Lawsuit Filed Against Diocese in Antonio Cortes Case
July 21, 2011
About two months after a former Salinas and Greenfield priest was sentenced to a year in jail after raping a 16-year-old boy, the boy has filed a complaint against Father Antonio Cortes and the Roman Catholic Bishop of Monterey for negligence and causing emotional distress.
The boy is identified as John Doe in court papers. “As a result of the abuse suffered, [John Doe] has been robbed of his youth, and his life will never again be the same,” the complaint says. Cortes "used his position of power to shamelessly take advantage of [John Doe,]" violating a "sacred trust" of priests.
Cortes plead no contest to felony sodomy with a minor, felony possession of child pornography and 12 misdemeanor counts including child molestation, child endangerment, furnishing alcohol to a minor and committing lewd acts in the presence of a minor. He was sentenced in May to one year in the county jail by Monterey Superior Court Judge Terrance R. Duncan. Cortes also is required to register as a sex offender.
The complaint details much of what emerged in the criminal proceedings, describing some 20 "spiritual massages" beginning when the boy was 13 years old, leading eventually to rape in 2009, at which point the victim told a teacher who notified law enforcement.
But the lawsuit also criticizes the Catholic establishment for allowing the abuse to occur: “The Catholic Bishops in the United States, and specifically the Roman Catholic Bishop of Monterey, did nothing to put in place meaningful policies and procedures for identifying, reporting and dismissing priests who were unfit to occupy positions of trust and spiritual guidance in the community, and especially around children.”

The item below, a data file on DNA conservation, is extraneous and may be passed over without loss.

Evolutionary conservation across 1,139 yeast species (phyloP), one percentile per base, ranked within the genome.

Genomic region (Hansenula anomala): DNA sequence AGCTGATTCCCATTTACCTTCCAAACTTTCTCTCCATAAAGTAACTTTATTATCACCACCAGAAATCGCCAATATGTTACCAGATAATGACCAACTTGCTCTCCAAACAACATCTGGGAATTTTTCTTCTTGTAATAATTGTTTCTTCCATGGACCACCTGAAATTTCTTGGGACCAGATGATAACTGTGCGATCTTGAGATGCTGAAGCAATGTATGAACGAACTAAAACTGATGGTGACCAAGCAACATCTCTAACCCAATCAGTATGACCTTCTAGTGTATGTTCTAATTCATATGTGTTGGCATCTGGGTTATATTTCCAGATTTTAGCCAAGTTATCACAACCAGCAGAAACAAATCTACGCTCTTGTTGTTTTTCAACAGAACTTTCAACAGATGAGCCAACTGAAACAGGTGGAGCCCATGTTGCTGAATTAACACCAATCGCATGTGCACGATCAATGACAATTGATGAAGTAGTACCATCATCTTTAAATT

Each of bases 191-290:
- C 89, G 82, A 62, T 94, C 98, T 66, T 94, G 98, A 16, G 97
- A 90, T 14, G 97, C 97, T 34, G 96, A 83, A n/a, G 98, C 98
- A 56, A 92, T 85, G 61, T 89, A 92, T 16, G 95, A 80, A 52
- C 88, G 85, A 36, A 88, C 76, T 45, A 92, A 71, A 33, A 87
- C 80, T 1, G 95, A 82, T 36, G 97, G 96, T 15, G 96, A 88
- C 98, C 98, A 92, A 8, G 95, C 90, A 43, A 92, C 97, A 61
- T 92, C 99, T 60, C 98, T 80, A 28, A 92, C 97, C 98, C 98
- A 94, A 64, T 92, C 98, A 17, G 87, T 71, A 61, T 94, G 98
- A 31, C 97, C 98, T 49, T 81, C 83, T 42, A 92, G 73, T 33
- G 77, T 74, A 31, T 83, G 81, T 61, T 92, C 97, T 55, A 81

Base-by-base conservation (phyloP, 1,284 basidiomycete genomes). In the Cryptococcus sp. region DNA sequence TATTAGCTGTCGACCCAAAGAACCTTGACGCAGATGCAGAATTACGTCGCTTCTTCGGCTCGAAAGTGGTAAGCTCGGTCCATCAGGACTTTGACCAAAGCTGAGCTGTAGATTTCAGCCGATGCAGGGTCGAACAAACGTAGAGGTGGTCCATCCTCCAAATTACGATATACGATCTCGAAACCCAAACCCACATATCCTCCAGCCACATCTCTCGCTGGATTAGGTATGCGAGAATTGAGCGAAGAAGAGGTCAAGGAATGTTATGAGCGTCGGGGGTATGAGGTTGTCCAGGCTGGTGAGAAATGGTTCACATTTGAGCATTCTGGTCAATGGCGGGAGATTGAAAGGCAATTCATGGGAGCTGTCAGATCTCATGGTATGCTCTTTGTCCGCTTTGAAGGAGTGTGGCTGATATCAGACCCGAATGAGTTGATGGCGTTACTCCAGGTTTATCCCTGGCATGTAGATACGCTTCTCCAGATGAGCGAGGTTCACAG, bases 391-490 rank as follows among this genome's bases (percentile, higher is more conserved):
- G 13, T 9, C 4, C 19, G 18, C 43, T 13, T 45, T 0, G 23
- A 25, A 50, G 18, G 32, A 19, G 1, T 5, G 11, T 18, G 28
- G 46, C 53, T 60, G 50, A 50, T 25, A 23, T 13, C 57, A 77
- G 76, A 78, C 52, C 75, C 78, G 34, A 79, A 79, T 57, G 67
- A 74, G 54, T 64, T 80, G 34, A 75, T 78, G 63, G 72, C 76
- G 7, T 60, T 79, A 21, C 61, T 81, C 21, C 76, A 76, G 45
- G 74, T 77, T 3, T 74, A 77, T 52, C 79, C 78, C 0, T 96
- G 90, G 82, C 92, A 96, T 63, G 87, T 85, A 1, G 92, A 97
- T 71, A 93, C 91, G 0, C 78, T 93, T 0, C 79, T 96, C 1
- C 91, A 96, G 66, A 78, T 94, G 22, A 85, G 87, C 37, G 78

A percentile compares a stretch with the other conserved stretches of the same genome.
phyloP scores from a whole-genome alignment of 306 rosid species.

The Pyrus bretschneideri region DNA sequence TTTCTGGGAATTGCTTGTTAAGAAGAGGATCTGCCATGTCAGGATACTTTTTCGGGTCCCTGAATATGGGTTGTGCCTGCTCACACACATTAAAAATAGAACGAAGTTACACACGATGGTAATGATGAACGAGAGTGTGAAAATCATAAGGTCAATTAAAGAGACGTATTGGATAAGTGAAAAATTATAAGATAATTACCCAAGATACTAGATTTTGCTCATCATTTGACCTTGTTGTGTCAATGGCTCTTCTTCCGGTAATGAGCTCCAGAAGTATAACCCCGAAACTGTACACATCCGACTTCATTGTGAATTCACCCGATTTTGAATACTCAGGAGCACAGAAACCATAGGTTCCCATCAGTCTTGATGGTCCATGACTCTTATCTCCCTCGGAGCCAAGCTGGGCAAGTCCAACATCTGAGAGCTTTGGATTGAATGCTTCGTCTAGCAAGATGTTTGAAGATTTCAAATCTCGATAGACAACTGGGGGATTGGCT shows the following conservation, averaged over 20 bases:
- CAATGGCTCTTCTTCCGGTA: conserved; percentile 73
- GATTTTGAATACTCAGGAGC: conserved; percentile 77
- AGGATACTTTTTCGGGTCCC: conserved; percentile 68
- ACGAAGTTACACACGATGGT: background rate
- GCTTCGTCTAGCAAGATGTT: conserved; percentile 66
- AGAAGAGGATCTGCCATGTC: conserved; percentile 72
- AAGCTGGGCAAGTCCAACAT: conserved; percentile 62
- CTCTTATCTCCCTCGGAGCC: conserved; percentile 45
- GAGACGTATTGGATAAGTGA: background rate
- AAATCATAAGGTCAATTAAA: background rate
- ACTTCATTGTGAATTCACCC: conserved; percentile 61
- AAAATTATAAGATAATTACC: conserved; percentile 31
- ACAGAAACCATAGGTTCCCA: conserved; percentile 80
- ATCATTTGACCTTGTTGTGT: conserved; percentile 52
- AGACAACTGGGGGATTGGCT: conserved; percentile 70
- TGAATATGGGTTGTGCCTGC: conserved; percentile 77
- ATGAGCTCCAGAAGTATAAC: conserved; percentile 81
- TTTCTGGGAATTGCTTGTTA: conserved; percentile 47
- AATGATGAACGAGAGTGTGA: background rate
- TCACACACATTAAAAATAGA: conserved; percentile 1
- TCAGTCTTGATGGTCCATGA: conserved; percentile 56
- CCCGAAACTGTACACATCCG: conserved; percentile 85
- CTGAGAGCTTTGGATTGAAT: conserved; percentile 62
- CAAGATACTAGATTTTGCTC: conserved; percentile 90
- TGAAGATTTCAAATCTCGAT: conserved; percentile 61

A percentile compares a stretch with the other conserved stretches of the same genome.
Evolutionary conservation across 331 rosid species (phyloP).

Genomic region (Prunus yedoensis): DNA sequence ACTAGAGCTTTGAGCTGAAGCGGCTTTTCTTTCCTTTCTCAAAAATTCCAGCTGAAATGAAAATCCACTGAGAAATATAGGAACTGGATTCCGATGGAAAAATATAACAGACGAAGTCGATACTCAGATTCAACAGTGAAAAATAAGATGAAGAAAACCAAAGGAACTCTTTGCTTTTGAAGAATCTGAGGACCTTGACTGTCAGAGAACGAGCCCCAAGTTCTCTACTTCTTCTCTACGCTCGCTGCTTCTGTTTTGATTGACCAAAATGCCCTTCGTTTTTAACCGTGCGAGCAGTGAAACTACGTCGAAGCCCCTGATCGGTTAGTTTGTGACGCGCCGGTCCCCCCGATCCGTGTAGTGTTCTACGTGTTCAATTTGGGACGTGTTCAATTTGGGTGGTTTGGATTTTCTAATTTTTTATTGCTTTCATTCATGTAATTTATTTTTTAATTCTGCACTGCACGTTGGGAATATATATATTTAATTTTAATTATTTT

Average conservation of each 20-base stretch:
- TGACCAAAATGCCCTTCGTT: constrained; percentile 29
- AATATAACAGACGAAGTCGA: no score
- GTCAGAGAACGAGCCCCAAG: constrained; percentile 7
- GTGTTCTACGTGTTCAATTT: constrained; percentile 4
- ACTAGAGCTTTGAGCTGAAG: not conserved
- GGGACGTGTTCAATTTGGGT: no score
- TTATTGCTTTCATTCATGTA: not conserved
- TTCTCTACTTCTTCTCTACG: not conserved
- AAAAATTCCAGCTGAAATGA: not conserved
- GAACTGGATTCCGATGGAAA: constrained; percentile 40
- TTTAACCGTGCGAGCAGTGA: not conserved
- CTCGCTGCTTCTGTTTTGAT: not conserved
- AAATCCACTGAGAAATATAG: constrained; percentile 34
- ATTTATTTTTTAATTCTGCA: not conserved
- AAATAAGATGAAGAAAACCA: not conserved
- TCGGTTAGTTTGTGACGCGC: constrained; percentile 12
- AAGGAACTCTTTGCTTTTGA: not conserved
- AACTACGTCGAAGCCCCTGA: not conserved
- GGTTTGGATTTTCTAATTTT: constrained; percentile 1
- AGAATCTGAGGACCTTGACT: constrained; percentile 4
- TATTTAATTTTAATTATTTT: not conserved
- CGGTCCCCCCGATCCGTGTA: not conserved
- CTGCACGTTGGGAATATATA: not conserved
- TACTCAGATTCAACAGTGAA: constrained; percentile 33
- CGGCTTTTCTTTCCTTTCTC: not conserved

The complaint goes on to condemn the Church's 2004 Safe Environment Program as "little more than a public relations attempt to boost the Church's sagging image,” and also to criticize the diocese for keeping Cortes in the priesthood for 15 years, “during which time he has been shuffled from parish to parish without explanation.”
Such administrative behavior of moving around alleged offenders may also have been in play in the case of Fr. Edward Fitz-Henry, currently the subject of a criminal investigation and a pending civil suit, based on parts of a deposition.
No one from the Diocese of Monterey was immediately available for comment. Following criminal proceedings, Bishop Garcia made a public offer of counseling to the victim and family, as well as any other victims of sexual abuse.
The diocese stripped Cortes of his priestly faculties, and submitted details of his case to Rome for further review under Church law. Unless he is officially removed from the priesthood, Cortes will continue to receive a stipend for living expenses in keeping with church policy.
The complaint, filed July 11 in Monterey Superior Court, comes months after 37 Philadelphia priests were suspended and the diocese was implicated in offering alleged offenders a safe haven. A grand jury report there determined, "The procedures implemented by the Archdiocese to help victims are in fact designed to help the abusers, and the Archdiocese itself." Cardinal Justin Rigali of Philadelphia resigned his post this week.